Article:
Minatamis na saging (or saba/plantain bananas simmered in brown sugar syrup) is often served simply chilled or with some crushed ice and perhaps some milk or cream on the side. When it’s done right, it is simplicity at its best. Soft sweetened bananas that spell serious comfort food. At its worst, it is hard/tough and less than palatable. I have often been asked, and often wondered myself, what seems to cause these extremes in texture for such a seemingly simple dish with so few ingredients. The final push to experiment came when we recently ordered a dozen halo-halo’s from Razon’s and what arrived were plastic cups filled with the toughest, chewiest bananas I have ever had…
First the bananas. Definitely the saba variety for me, and ripe, but not overripe. That means most of the skins are yellow, but not soft and mushy. I suppose you could argue that if you used overripe bananas your chances of having a softer final product was likely. True, I tried, but only true it seems soon after they are cooked. So I returned to my ideal “just ripe” type of banana. First, I peeled several bananas, let them simmer in about 1/2-3/4 inch of water and flipped the bananas over to half-cook them before adding the sugar.
Next, I added lots of SUPERB dark muscovado sugar, for sweetness AND flavor. Most folks don’t realize this, but regular light and darker brown sugars in groceries are simply white sugar colored with molasses. Muscovado is different. It seems to me to be less sweet, but more importantly, more fragrant and flavorful. It possesses a darker, richer color as well. I also added a touch of vanilla essence. Let this simmer until the bananas are just done and let it cool. Some serve this at room temperature, others like to chill it first. These were delicious, but not necessarily as soft as I would have liked.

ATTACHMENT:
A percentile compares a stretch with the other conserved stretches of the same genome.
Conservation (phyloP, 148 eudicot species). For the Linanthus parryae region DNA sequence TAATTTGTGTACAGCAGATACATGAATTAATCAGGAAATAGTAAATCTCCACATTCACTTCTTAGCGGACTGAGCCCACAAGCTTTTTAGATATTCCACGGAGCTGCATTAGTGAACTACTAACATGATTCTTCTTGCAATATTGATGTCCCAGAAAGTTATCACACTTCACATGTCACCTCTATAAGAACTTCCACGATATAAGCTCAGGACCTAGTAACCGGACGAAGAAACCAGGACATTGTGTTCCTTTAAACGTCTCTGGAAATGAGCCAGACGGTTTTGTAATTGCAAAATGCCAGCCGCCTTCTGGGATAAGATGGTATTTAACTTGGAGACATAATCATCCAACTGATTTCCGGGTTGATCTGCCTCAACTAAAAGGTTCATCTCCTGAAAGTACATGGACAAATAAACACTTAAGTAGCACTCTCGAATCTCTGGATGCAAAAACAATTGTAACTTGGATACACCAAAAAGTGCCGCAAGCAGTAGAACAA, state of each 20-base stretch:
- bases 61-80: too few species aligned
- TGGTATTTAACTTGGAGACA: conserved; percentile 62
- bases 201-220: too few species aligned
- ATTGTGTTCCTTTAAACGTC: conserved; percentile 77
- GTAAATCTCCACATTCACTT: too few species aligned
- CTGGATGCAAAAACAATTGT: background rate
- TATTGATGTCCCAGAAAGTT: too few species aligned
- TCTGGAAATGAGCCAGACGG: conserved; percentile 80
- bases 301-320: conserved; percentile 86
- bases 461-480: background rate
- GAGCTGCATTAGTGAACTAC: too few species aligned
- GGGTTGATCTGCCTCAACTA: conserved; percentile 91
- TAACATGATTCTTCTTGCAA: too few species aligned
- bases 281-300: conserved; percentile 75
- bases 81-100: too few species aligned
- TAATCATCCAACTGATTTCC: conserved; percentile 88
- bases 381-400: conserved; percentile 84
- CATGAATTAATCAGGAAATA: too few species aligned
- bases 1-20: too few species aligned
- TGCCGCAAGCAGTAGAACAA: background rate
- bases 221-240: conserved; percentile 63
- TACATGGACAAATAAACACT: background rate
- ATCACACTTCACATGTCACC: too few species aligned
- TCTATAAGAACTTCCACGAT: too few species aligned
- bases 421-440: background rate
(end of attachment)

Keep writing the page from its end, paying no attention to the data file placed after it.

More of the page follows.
So I decided to take bananas from the same bunch, hence the exact same degree of ripeness, and boiled them first, with skins on for say 12 minutes or so. After that, I peeled the bananas and cooked them in a mixture of muscovado, water and a little vanilla essence and simmered this until the sauce was a nice consistency and the bananas soft.
This turned out beautifully, and noticeably more tender than the first version. I was pleased as punch, thought I had discovered something useful. Then I left samples from each batch in covered containers out on the kitchen counter overnight. Samples from each batch were also placed in the fridge overnight. The next day, the ones on the counter, both samples, were noticeably tougher — in particular, they had an almost dry chewy skin surface. The ones out of the fridge were downright hard and chewy, really unpleasant. It seems the sugar in the syrup draws whatever moisture remains in the banana as it sits in the sauce, whether out of the fridge or in the fridge. So if you are getting chewy bananas served to you, it’s a very good chance they were made a while ago… So, what are MM’s tips for nice tender minatamis na saging? Start with just ripe to quite ripe bananas, depending on your personal preference. Boil the bananas in their skins first before peeling and adding to a syrup of water and muscovado. Don’t make the syrup too thick, in other words, leave it with a higher water content. Make the bananas an hour or two before you wish to serve them. Don’t store them in the fridge. If you want them chilled, serve them with some crushed ice added just before serving. All of this, of course, assumes you don’t like your bananas cold, hard and chewy. :)